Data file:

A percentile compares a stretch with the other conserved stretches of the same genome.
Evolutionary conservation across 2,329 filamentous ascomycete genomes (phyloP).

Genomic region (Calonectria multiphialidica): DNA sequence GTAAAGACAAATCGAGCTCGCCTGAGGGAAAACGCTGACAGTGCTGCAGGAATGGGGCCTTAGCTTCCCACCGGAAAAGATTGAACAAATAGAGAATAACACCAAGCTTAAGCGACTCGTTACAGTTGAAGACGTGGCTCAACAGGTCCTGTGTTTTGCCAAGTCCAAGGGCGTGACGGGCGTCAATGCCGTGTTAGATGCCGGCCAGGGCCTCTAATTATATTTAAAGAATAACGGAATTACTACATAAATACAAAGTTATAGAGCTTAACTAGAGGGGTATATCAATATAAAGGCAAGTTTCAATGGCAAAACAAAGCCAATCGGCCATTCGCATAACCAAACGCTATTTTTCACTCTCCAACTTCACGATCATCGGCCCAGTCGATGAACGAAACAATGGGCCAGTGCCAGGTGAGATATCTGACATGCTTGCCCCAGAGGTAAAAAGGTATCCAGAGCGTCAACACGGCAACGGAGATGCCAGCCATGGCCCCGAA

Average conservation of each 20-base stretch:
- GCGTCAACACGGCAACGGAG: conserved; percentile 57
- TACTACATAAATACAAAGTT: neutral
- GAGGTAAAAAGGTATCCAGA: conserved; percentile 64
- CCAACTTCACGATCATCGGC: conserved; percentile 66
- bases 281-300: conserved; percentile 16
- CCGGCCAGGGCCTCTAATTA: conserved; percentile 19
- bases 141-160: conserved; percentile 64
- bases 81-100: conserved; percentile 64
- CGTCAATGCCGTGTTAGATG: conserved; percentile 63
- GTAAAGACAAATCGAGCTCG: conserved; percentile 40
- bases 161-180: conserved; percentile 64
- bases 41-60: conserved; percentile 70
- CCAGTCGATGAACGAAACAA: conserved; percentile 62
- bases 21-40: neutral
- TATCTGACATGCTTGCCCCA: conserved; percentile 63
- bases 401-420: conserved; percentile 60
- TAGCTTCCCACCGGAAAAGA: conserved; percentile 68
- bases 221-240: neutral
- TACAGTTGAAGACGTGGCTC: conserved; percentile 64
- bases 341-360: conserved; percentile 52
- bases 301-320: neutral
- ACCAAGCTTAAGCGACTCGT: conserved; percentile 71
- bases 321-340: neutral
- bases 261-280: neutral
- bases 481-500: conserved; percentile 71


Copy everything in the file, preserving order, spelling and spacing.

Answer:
A percentile compares a stretch with the other conserved stretches of the same genome.
Evolutionary conservation across 2,329 filamentous ascomycete genomes (phyloP).

Genomic region (Calonectria multiphialidica): DNA sequence GTAAAGACAAATCGAGCTCGCCTGAGGGAAAACGCTGACAGTGCTGCAGGAATGGGGCCTTAGCTTCCCACCGGAAAAGATTGAACAAATAGAGAATAACACCAAGCTTAAGCGACTCGTTACAGTTGAAGACGTGGCTCAACAGGTCCTGTGTTTTGCCAAGTCCAAGGGCGTGACGGGCGTCAATGCCGTGTTAGATGCCGGCCAGGGCCTCTAATTATATTTAAAGAATAACGGAATTACTACATAAATACAAAGTTATAGAGCTTAACTAGAGGGGTATATCAATATAAAGGCAAGTTTCAATGGCAAAACAAAGCCAATCGGCCATTCGCATAACCAAACGCTATTTTTCACTCTCCAACTTCACGATCATCGGCCCAGTCGATGAACGAAACAATGGGCCAGTGCCAGGTGAGATATCTGACATGCTTGCCCCAGAGGTAAAAAGGTATCCAGAGCGTCAACACGGCAACGGAGATGCCAGCCATGGCCCCGAA

Average conservation of each 20-base stretch:
- GCGTCAACACGGCAACGGAG: conserved; percentile 57
- TACTACATAAATACAAAGTT: neutral
- GAGGTAAAAAGGTATCCAGA: conserved; percentile 64
- CCAACTTCACGATCATCGGC: conserved; percentile 66
- bases 281-300: conserved; percentile 16
- CCGGCCAGGGCCTCTAATTA: conserved; percentile 19
- bases 141-160: conserved; percentile 64
- bases 81-100: conserved; percentile 64
- CGTCAATGCCGTGTTAGATG: conserved; percentile 63
- GTAAAGACAAATCGAGCTCG: conserved; percentile 40
- bases 161-180: conserved; percentile 64
- bases 41-60: conserved; percentile 70
- CCAGTCGATGAACGAAACAA: conserved; percentile 62
- bases 21-40: neutral
- TATCTGACATGCTTGCCCCA: conserved; percentile 63
- bases 401-420: conserved; percentile 60
- TAGCTTCCCACCGGAAAAGA: conserved; percentile 68
- bases 221-240: neutral
- TACAGTTGAAGACGTGGCTC: conserved; percentile 64
- bases 341-360: conserved; percentile 52
- bases 301-320: neutral
- ACCAAGCTTAAGCGACTCGT: conserved; percentile 71
- bases 321-340: neutral
- bases 261-280: neutral
- bases 481-500: conserved; percentile 71